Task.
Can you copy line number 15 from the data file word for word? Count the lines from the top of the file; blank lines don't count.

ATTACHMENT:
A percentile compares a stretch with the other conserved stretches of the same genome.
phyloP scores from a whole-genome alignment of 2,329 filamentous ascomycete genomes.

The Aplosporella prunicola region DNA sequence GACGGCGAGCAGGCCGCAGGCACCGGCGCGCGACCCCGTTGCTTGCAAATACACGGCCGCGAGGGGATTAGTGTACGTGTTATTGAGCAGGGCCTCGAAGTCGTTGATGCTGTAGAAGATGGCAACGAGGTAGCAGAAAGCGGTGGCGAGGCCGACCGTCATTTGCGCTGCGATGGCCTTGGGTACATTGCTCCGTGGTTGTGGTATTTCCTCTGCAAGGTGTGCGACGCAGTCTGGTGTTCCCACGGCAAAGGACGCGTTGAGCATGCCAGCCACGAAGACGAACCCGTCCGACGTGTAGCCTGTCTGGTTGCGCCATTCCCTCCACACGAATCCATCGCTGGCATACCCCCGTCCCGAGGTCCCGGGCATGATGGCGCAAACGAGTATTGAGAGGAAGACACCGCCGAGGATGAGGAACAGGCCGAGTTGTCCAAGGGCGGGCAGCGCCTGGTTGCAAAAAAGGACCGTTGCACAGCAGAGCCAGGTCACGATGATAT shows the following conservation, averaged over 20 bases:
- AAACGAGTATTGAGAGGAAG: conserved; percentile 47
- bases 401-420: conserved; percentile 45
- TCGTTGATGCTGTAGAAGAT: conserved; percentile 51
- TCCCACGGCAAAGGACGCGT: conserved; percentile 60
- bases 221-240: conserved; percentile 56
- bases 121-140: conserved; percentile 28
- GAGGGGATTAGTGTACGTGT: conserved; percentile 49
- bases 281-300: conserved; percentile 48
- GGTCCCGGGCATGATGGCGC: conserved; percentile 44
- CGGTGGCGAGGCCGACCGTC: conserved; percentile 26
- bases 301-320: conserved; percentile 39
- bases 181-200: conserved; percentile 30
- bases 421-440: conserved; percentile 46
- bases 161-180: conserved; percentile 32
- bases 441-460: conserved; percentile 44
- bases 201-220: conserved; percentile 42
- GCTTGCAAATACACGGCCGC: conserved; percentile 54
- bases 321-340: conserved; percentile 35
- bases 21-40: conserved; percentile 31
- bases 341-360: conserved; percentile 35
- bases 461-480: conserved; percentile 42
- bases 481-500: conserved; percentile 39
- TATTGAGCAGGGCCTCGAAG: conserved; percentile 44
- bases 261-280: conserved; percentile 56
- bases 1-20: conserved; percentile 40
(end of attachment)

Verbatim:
- bases 181-200: conserved; percentile 30